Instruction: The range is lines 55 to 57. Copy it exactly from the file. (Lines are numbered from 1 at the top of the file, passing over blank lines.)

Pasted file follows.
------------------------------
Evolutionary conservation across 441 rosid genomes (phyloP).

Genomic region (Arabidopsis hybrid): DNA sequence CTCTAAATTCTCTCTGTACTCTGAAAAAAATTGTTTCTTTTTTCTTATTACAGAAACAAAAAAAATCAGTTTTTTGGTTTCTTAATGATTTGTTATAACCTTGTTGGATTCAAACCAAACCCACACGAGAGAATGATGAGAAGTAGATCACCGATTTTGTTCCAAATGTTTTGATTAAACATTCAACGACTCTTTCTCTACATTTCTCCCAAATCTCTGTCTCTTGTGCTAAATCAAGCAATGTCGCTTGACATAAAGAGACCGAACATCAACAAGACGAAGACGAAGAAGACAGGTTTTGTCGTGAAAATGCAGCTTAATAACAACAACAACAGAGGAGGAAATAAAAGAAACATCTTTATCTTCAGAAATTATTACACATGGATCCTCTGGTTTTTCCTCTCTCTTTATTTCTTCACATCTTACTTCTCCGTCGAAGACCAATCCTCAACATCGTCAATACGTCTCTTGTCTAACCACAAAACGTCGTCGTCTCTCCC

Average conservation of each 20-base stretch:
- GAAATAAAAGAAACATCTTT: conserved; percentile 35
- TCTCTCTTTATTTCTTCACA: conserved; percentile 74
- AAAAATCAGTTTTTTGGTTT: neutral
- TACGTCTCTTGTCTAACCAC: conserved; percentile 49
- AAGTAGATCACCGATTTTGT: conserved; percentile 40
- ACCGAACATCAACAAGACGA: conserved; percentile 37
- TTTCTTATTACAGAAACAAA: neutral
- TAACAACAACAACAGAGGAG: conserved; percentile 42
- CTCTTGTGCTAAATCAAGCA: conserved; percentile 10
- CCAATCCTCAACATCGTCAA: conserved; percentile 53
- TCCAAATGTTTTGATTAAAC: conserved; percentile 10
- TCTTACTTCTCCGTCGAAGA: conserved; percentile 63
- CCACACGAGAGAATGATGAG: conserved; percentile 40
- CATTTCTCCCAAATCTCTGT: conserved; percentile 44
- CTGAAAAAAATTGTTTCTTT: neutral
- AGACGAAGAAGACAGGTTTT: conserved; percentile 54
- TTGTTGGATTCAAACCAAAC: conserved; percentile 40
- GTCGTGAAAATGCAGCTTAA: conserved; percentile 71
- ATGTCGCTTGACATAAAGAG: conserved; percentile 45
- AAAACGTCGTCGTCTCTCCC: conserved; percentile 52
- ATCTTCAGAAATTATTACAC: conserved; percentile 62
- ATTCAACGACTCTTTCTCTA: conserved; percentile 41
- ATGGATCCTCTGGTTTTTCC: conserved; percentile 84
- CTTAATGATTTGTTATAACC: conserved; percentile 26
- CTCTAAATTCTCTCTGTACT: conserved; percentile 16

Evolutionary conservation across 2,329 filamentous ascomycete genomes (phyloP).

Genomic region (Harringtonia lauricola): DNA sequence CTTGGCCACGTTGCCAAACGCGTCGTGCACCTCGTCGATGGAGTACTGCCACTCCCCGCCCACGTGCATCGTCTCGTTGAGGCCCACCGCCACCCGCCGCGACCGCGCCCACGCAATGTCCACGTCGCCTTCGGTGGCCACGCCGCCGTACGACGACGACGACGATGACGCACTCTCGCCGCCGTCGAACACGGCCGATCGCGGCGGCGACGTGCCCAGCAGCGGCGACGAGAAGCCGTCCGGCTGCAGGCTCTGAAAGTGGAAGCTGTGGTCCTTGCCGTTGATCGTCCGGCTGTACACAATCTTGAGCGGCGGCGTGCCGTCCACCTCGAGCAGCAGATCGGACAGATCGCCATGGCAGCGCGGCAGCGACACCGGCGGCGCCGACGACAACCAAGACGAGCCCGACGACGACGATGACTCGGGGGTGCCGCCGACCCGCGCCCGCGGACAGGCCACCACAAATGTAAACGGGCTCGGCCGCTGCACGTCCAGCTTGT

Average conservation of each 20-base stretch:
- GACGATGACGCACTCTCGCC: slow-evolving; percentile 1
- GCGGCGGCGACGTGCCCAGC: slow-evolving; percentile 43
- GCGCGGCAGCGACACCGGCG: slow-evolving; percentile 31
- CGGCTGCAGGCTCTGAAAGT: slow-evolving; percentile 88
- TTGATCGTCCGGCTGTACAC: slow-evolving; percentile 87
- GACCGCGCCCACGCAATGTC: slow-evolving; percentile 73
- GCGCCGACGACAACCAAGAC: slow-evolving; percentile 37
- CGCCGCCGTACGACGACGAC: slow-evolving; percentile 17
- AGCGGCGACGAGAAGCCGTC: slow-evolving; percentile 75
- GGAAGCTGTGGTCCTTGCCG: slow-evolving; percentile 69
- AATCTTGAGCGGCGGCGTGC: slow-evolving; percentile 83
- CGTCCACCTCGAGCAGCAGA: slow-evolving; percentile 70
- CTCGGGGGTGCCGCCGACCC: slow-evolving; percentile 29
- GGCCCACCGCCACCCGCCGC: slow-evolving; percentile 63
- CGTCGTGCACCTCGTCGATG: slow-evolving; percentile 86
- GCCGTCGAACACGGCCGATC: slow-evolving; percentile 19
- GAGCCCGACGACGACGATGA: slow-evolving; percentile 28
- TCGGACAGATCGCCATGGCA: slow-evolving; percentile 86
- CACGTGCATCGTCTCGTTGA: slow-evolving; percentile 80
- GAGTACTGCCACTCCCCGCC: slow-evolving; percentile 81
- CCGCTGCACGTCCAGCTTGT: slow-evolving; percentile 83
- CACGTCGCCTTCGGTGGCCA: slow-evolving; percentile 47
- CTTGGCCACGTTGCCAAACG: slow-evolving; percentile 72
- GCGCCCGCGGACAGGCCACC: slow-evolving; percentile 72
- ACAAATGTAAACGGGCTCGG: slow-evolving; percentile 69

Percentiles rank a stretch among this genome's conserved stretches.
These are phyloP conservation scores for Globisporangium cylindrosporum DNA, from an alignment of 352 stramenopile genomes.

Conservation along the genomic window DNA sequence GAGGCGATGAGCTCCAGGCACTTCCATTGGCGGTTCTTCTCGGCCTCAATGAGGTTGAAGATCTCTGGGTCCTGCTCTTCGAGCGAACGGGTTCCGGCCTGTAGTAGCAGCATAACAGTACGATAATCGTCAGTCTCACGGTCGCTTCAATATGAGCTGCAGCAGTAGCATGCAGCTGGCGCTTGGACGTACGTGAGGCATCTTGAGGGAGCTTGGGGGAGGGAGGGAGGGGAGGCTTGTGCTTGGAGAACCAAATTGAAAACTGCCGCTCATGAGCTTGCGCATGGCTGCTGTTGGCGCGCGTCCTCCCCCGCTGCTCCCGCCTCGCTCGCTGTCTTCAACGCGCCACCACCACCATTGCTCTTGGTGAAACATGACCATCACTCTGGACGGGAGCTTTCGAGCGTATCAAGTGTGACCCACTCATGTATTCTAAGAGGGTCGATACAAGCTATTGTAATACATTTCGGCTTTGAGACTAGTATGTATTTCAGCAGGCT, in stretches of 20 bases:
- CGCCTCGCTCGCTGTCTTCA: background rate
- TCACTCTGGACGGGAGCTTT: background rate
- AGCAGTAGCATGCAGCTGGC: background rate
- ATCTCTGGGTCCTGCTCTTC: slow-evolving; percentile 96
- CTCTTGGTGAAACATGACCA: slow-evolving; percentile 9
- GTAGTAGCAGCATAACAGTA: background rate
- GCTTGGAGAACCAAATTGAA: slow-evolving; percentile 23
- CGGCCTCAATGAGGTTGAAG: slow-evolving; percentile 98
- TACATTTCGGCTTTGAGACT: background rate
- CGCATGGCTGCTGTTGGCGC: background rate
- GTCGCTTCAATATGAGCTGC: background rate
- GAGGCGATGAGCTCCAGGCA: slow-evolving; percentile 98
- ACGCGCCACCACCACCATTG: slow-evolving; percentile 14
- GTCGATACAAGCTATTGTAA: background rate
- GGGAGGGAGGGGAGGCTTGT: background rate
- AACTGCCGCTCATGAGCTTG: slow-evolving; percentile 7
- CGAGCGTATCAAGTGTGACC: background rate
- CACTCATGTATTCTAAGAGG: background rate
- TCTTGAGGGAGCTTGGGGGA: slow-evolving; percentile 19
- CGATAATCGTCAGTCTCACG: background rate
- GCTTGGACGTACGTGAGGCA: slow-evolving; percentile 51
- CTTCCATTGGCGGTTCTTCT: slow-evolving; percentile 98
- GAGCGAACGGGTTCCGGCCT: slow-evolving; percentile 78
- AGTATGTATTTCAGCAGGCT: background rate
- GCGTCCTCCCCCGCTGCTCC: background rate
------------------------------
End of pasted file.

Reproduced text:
- GCGCCCGCGGACAGGCCACC: slow-evolving; percentile 72
- ACAAATGTAAACGGGCTCGG: slow-evolving; percentile 69

Percentiles rank a stretch among this genome's conserved stretches.